Reflecting on the C-Band agreement SBA signed with Verizon in April, Stoops said he sees a lot of win-wins. Verizon paid $45.45 billion for an average of 161 megahertz of C-band spectrum nationwide in an April FCC auction, which will allow Verizon to offer increased mobility and broadband services to millions more consumers and businesses.

The C-Band is a mid-band spectrum that provides a middle ground between capacity and coverage and will allow Verizon to offer both increased mobile 5G coverage and home broadband services to millions more consumers and businesses. Because the C-Band spectrum requires new network equipment to be placed on existing towers, Verizon sought additional agreements with SBA and Crown Castle, which both already host Verizon infrastructure equipment.

About the SBA deal with Verizon, Stoops said that both parties look for kind of the same thing in such a deal. “They both look for a certain word — though sometimes from different metrics — and that word is ‘certainty’; certainty in terms of term, certainty in terms of volume. Those are things that are important to a tower company. And then on the customer side, certainty in terms of rate. And the ability to plan. So, when those things come together and they can be agreed to, terms can be agreed to in a mutually attractive and accessible manner—then they get done. And that’s exactly what happened with Verizon.”

Stoops said that the Verizon/SBA master license agreement (MLA) provided efficiency and eliminated different types of red-tape issues. “That will allow us to move quicker,” he said. “And what it basically did was provide both parties with a greater sense of partnership of working together, which has freed up all kinds of activities and avenues for us to keep working together. So, when you get the basics right in terms of certainty and terms, and there’s a mutual meeting of the minds, we’re very much in favor of MLAs.”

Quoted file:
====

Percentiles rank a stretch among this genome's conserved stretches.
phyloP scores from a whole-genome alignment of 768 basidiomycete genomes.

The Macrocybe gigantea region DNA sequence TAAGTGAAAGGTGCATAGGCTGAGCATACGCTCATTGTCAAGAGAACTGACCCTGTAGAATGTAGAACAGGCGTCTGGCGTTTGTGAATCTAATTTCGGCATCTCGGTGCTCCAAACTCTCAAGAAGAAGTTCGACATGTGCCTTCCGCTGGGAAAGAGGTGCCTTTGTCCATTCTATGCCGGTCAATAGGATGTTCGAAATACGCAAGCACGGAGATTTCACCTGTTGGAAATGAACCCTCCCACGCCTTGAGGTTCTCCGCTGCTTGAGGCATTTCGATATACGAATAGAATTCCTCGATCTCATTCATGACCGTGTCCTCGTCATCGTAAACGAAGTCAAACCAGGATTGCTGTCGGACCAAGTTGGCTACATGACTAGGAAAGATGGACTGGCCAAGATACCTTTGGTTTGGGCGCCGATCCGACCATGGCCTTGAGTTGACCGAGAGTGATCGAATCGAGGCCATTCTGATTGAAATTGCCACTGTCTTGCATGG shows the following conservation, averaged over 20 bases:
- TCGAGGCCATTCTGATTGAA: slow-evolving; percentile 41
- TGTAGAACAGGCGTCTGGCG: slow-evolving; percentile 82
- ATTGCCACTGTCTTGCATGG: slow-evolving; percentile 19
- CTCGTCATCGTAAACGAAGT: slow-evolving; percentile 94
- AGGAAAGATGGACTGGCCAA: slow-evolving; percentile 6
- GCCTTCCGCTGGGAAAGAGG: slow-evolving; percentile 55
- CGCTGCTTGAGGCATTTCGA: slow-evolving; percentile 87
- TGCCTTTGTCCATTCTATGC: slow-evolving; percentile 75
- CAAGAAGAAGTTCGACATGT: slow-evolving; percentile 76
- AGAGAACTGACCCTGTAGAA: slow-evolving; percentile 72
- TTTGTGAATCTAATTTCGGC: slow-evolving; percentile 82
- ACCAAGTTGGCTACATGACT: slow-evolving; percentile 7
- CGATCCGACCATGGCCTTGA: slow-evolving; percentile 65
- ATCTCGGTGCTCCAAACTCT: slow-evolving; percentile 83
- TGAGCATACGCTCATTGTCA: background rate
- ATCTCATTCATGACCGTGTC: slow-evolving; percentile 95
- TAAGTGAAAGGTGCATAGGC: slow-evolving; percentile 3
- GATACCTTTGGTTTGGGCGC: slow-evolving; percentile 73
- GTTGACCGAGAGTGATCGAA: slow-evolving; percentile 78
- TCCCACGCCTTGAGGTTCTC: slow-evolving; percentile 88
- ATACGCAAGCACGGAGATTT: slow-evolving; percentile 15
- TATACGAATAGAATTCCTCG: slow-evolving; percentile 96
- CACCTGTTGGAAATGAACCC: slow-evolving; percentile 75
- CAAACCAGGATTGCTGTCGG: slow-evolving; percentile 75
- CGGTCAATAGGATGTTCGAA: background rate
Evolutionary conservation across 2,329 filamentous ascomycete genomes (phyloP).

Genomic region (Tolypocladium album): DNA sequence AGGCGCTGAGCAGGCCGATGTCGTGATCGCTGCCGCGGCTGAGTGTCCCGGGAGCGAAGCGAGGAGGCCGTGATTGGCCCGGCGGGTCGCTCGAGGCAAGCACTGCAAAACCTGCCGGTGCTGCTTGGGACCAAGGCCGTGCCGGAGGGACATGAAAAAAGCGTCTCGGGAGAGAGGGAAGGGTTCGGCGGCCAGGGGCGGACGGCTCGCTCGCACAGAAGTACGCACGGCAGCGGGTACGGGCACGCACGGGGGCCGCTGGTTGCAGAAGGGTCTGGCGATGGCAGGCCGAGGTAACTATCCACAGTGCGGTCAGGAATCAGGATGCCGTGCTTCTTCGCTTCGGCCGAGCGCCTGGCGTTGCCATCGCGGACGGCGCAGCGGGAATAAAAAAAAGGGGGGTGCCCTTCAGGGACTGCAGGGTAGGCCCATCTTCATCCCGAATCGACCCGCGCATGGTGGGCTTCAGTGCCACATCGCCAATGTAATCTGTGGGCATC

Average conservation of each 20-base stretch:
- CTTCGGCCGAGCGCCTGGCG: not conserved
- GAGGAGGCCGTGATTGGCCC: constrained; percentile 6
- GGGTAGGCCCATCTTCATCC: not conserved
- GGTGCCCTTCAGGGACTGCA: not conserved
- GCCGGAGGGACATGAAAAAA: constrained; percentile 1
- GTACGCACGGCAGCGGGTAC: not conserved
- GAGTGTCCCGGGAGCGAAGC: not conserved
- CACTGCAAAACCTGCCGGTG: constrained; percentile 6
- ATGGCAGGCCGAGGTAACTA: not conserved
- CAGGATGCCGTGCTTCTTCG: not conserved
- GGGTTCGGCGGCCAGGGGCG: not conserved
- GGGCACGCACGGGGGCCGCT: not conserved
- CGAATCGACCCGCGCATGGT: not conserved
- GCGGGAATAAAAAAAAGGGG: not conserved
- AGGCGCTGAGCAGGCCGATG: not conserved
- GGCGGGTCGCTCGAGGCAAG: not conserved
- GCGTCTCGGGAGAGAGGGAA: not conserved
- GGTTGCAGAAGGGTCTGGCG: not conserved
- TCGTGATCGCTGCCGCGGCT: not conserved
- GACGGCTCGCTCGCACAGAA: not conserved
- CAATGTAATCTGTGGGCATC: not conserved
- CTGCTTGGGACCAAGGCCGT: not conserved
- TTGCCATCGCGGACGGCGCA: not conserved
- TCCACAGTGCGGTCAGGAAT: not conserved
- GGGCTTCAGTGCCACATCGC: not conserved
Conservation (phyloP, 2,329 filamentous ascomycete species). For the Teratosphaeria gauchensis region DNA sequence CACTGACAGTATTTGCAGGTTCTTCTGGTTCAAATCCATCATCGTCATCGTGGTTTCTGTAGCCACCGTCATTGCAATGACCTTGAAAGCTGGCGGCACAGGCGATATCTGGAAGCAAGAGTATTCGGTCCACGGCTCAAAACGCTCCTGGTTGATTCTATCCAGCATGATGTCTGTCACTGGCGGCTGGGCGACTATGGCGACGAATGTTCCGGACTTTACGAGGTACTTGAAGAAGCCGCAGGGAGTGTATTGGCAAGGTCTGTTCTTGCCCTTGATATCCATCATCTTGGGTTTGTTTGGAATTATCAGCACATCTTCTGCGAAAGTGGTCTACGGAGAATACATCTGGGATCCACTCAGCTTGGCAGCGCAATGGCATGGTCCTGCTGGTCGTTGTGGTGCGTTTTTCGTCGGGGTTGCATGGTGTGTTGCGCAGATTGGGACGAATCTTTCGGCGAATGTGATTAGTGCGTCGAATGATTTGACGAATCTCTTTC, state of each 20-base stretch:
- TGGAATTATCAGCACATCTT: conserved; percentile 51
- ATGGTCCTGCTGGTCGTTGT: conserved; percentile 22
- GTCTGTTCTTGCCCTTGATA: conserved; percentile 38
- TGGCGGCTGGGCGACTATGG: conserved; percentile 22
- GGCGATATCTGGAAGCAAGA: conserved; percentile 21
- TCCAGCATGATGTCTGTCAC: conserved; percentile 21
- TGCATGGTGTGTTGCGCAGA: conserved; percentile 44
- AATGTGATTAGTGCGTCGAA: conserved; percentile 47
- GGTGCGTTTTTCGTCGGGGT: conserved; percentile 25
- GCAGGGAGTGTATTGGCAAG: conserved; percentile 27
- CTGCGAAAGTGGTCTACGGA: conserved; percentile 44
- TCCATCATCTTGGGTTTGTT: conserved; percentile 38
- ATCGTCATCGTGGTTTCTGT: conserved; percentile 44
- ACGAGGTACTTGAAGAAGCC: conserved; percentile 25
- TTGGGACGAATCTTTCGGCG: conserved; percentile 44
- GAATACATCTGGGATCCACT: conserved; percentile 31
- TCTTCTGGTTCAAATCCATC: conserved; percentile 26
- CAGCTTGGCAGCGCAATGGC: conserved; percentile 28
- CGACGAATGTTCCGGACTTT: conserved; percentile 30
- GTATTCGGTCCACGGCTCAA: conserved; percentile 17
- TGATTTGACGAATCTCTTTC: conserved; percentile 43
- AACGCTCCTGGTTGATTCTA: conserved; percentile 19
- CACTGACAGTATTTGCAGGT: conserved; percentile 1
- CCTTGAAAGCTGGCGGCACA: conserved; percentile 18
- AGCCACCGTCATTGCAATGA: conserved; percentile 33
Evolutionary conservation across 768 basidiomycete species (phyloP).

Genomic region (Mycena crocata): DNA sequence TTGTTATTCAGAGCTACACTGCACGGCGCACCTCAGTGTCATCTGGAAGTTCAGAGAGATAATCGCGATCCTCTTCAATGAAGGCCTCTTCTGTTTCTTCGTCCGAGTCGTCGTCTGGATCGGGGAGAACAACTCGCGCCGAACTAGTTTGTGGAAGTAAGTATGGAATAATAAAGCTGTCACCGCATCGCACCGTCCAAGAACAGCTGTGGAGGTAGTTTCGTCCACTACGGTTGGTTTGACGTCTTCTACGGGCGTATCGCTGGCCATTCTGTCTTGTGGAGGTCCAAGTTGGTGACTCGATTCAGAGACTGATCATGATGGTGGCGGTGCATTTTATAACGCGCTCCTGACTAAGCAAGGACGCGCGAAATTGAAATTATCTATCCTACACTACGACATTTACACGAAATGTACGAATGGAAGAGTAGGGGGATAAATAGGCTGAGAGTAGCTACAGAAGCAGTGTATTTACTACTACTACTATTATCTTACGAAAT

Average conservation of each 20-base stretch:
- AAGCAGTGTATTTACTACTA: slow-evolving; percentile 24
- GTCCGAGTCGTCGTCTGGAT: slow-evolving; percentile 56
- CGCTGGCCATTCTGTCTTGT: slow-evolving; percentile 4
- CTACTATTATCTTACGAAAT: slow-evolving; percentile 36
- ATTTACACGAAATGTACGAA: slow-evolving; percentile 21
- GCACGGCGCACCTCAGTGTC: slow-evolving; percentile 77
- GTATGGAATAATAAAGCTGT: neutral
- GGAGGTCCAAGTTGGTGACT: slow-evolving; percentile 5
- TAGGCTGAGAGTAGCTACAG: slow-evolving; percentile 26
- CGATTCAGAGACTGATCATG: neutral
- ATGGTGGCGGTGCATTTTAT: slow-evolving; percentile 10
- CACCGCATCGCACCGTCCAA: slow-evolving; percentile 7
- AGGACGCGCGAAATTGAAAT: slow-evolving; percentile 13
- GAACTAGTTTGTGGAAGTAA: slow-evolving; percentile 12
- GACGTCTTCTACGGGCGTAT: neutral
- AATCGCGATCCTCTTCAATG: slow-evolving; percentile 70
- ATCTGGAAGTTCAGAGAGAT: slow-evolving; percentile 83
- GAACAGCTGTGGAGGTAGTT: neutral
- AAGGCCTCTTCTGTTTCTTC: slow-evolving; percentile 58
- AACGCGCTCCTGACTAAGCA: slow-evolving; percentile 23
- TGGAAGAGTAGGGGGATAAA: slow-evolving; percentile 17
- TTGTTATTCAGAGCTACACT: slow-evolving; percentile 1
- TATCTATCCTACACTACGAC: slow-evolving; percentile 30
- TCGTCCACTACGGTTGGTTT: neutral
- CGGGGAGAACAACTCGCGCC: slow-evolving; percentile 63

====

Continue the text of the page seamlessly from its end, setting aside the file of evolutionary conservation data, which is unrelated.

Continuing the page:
Stoops added this about C-Band and Verizon: “Verizon is getting out there ahead of when the spectrum is clear, but whether it’s this quarter or next, it’s becoming clear that C-Band is going to be a heavily macro-tower—and those of us in the industry who focus in that area will benefit.”

Stoops had this to say about new leases and Dish: “We are in a bit of a new paradigm for the next couple of years as Dish builds out because it is all going to be brand new leases. New leases are always good. And he made this comment about the recent $5 billion deal Dish made with AT&T in July to move Dish’s wireless customer traffic to AT&T’s network: “The bottom line is a more viable financially stronger Dish, which I believe this makes them, with AT&T, is good for our industry.”

Meanwhile, Stoops also took the time to address mobile edge computing. “We continue to believe that that is an area that is going to be high demand and very attractive for years to come,” he said. “I think we have five units now constructed and operating. We have been able to provide some synergies between those units and are two data centers — and that’s another area in which we see real possibility. I think it’s got a long way to go. I think you need to see some applications out in the consumer world, but it’s coming.”

Mike Harrington is a contributing editor